Supermarkets suffer slowest Christmas growth since 2015
Supermarkets suffered their slowest growth over the Christmas period since 2015 after the hoped-for post-election spending rush by consumers failed to materialise, figures show.
Year-on-year sales grew marginally by 0.2% in the 12 weeks to December 29 but, despite retailers taking a record £29.3 billion – up £50 million on last year – 2019 saw the slowest rate of growth over the Christmas period for four years, analysts Kantar said.
While December 23 was easily the single busiest shopping day of 2019 – and the largest shopping day ever recorded for supermarkets – average household spending over the 12 weeks to December 29 fell by £8 to £1,055, while total volume sales fell by 0.7%.
Sales of Christmas puddings were down by 16%, while seasonal biscuits were 11% lower and turkey sales also fell by 1%, partly down to a shift from whole birds to smaller and cheaper joints such as crowns as cautious shoppers cut back on traditional and indulgent festive classics.
Sparkling wine sales dipped by 8%, but beer and still wine were more popular than 2018, with sales up 1% and 2% respectively.
Meanwhile, like-for-like prices only rose by a fractional 0.9%, which was good news for consumers looking to control festive bills but too low a level of inflation to boost the market.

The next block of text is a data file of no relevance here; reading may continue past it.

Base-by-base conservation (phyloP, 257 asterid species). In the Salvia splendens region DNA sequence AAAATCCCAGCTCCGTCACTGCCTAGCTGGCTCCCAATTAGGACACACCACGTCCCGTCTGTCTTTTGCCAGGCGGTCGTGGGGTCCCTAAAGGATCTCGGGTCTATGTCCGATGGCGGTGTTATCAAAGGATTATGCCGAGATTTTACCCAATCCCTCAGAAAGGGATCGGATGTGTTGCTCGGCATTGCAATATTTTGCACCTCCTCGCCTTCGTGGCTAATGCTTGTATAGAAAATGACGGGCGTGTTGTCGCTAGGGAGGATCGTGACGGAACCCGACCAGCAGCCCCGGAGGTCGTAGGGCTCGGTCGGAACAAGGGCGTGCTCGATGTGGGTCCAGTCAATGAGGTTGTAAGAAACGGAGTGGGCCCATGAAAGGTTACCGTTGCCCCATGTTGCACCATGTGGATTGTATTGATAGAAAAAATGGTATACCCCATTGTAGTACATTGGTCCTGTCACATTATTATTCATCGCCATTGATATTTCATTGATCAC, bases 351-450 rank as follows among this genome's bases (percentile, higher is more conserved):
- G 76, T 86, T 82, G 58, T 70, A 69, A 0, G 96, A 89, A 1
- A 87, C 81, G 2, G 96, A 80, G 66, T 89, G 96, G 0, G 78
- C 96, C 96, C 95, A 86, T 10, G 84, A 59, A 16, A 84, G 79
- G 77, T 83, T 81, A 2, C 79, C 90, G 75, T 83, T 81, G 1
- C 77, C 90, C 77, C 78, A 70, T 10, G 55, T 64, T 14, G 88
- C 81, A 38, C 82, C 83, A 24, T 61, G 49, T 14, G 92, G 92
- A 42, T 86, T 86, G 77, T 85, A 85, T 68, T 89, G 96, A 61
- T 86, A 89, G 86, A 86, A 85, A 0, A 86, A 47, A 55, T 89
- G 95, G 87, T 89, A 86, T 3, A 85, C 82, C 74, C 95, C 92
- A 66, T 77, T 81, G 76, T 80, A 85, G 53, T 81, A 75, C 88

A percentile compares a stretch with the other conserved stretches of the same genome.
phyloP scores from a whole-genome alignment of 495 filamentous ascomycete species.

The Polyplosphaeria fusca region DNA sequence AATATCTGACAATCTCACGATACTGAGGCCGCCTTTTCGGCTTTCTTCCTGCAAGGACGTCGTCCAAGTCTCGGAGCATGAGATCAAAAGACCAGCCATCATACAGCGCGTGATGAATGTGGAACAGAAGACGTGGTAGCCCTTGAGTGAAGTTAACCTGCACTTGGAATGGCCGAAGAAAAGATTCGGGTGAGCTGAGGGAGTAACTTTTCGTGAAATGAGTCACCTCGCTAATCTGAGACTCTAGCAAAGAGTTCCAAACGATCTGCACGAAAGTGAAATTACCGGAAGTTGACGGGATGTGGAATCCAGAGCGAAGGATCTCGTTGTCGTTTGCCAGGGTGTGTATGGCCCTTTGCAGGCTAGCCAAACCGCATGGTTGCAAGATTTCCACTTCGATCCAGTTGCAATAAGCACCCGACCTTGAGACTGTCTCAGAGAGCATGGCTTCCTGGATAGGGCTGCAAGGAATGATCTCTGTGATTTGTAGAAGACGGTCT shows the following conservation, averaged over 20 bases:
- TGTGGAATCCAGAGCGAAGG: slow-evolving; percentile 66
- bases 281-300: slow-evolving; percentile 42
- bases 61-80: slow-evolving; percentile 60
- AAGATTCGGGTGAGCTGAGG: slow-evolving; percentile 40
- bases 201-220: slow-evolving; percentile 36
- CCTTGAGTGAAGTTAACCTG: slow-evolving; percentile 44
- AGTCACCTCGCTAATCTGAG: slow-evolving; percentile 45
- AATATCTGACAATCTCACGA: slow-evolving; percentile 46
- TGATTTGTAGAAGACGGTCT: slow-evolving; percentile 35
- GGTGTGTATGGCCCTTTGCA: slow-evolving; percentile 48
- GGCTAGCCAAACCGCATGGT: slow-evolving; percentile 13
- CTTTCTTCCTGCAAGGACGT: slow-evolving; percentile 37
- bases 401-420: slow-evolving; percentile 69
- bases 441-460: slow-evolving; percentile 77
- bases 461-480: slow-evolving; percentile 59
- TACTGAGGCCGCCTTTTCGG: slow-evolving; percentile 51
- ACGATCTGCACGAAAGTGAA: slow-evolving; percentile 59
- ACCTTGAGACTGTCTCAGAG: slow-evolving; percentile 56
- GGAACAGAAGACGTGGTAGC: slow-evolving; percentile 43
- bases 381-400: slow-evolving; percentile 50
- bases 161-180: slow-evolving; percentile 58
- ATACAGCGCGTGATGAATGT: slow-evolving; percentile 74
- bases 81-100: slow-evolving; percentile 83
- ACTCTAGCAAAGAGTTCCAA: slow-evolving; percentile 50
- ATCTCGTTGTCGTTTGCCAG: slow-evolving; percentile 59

Fraser McKevitt, head of retail and consumer insight at Kantar, said: "There was no sign of the post-election rush many had hoped for in the final weeks before Christmas, with shoppers carefully watching their budgets."
Among the bricks and mortar retailers, Lidl led the way with sales growth of 10.3%, while Aldi's sales were up by 5.9%.
Britain's fastest growing grocer overall was Ocado, with sales rising by 12.5%.
Sales at Sainsbury's fell by 0.7%, although its market share held relatively firm, dipping by just 0.1 percentage points to 16.0%, while Tesco's sales were 1.5% lower, with its share down by 0.4 percentage points to 27.4%.
Asda and Morrisons also saw sales fall by 2.2% and 2.9% respectively, with their market shares also dropping.
Separate data from Nielsen also shows that UK supermarkets experienced the lowest sales growth over the Christmas period in five years, at just 0.5% in the last four weeks.
Mike Watkins, Nielsen's UK head of retailer and business insight, said: "It is unsurprising that sales have remained relatively low over the December period, given that momentum continued to slow in the run-up to Christmas this year.
"Despite the festive season, consumers are evidently remaining cautious by taking advantage of greater price competition and special offers."